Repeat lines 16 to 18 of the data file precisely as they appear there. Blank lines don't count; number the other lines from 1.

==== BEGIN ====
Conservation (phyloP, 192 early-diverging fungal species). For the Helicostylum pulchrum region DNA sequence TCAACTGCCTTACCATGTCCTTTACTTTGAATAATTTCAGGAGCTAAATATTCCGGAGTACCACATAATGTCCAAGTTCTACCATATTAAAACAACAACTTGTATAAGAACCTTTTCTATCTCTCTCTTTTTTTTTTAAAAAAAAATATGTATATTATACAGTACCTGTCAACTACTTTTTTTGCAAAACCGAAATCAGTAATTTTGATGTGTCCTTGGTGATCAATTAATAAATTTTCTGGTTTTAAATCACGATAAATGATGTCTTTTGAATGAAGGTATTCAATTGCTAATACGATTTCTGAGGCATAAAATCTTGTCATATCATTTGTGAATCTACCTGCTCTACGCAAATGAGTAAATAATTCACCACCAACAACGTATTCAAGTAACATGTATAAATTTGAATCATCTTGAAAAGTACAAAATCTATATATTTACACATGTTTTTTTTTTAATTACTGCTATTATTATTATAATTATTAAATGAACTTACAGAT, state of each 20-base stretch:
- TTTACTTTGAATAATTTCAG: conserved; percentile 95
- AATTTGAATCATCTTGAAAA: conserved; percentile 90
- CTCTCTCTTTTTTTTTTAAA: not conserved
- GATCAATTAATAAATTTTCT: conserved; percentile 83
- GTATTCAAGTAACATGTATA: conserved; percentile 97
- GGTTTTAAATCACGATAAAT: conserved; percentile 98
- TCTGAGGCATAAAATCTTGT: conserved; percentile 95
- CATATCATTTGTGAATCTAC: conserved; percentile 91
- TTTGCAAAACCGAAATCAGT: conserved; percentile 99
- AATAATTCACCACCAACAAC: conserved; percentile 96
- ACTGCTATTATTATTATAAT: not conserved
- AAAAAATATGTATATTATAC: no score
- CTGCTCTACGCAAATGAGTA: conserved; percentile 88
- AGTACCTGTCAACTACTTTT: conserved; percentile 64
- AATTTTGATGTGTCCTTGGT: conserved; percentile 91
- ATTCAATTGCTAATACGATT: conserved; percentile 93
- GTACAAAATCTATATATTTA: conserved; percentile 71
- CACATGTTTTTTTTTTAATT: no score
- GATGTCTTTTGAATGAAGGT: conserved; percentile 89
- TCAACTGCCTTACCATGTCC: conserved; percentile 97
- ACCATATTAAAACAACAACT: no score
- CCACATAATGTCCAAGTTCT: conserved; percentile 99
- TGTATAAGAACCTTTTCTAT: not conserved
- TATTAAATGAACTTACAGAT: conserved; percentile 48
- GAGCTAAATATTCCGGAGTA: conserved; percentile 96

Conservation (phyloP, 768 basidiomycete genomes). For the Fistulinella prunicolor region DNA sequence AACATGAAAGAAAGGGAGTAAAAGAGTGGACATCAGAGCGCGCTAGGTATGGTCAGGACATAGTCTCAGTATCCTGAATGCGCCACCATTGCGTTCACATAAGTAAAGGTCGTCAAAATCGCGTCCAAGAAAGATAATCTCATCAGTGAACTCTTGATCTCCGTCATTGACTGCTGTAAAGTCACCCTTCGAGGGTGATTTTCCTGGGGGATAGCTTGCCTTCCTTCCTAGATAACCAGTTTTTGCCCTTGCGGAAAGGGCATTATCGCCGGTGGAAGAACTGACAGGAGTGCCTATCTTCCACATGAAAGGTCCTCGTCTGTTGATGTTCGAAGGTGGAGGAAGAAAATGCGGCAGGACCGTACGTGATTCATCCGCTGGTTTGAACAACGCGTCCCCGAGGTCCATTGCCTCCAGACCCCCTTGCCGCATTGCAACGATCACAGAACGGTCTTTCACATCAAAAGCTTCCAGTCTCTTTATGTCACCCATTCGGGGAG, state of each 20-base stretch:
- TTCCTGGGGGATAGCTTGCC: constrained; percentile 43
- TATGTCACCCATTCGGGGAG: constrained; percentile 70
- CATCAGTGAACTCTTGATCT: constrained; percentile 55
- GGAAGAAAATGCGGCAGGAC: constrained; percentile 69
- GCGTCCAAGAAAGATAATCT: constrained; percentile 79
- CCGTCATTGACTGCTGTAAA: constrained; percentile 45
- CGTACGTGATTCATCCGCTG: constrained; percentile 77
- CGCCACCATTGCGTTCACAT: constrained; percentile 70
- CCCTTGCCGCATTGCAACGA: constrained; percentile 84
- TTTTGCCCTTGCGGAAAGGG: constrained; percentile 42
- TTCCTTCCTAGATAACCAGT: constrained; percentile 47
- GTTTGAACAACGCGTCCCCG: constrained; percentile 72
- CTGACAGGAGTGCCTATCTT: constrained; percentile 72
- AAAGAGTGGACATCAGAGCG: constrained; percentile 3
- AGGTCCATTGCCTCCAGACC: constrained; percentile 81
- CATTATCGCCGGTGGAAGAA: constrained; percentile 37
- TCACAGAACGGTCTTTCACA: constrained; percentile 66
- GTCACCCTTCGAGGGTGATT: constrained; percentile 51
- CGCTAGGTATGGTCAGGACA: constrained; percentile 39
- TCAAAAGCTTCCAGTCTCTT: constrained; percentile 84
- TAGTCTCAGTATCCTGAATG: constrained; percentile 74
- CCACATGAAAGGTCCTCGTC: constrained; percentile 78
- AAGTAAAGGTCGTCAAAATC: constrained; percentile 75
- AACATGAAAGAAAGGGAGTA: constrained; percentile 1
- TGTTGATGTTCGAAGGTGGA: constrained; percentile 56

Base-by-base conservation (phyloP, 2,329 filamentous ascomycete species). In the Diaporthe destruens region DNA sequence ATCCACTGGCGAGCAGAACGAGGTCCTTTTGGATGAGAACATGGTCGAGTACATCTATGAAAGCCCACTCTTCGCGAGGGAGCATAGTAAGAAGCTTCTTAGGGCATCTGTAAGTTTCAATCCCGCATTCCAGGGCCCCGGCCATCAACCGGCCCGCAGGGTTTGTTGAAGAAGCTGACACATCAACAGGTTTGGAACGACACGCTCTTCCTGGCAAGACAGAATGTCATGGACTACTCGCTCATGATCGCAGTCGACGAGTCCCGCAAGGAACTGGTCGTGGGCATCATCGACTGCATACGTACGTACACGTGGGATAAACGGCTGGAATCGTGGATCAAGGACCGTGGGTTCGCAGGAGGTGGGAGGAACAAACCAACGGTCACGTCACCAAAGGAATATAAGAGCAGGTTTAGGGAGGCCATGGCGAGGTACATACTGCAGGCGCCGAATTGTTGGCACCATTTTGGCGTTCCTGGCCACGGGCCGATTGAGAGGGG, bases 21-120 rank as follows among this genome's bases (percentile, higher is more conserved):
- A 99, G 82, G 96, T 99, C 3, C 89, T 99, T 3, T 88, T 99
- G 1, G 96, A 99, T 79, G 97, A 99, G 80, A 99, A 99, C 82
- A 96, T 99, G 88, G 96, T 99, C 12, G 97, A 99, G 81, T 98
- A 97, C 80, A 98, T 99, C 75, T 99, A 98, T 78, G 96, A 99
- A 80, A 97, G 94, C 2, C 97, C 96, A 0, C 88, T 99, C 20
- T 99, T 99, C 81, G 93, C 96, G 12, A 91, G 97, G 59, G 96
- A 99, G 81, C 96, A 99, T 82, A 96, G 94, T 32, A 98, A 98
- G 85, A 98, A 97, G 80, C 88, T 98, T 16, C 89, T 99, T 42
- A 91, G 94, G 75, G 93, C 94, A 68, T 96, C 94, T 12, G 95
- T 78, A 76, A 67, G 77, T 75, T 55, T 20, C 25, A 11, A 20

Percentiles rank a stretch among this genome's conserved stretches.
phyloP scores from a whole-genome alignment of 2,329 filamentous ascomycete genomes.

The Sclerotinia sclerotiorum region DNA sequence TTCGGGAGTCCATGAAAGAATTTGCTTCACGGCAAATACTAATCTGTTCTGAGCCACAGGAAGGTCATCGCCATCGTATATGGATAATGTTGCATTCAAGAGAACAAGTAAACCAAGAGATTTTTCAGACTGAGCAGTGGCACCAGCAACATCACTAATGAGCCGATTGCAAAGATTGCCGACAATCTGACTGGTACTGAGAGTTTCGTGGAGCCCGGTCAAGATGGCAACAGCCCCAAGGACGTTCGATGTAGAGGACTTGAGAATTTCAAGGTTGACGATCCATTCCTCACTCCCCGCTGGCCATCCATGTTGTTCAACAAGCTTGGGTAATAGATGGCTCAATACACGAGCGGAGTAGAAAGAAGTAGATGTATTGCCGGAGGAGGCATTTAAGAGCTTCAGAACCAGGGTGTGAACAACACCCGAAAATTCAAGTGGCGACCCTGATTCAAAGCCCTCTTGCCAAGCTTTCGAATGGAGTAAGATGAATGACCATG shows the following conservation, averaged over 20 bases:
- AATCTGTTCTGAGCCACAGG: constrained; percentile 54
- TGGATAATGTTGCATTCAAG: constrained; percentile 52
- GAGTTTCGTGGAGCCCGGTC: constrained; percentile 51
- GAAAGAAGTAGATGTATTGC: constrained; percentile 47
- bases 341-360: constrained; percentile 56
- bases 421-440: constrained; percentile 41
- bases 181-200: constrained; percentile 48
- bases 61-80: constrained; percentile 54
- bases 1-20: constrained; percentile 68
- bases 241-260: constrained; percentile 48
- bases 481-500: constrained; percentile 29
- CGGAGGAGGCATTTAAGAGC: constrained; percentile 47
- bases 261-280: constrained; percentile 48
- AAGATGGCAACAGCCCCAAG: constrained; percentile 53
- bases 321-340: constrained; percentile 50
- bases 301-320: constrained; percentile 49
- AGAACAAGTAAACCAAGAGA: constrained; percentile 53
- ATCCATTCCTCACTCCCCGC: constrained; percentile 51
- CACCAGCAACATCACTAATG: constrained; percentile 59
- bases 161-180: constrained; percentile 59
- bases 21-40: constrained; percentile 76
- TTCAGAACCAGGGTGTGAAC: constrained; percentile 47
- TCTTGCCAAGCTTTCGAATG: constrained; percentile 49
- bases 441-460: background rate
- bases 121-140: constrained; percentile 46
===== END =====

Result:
- AATTTTGATGTGTCCTTGGT: conserved; percentile 91
- ATTCAATTGCTAATACGATT: conserved; percentile 93
- GTACAAAATCTATATATTTA: conserved; percentile 71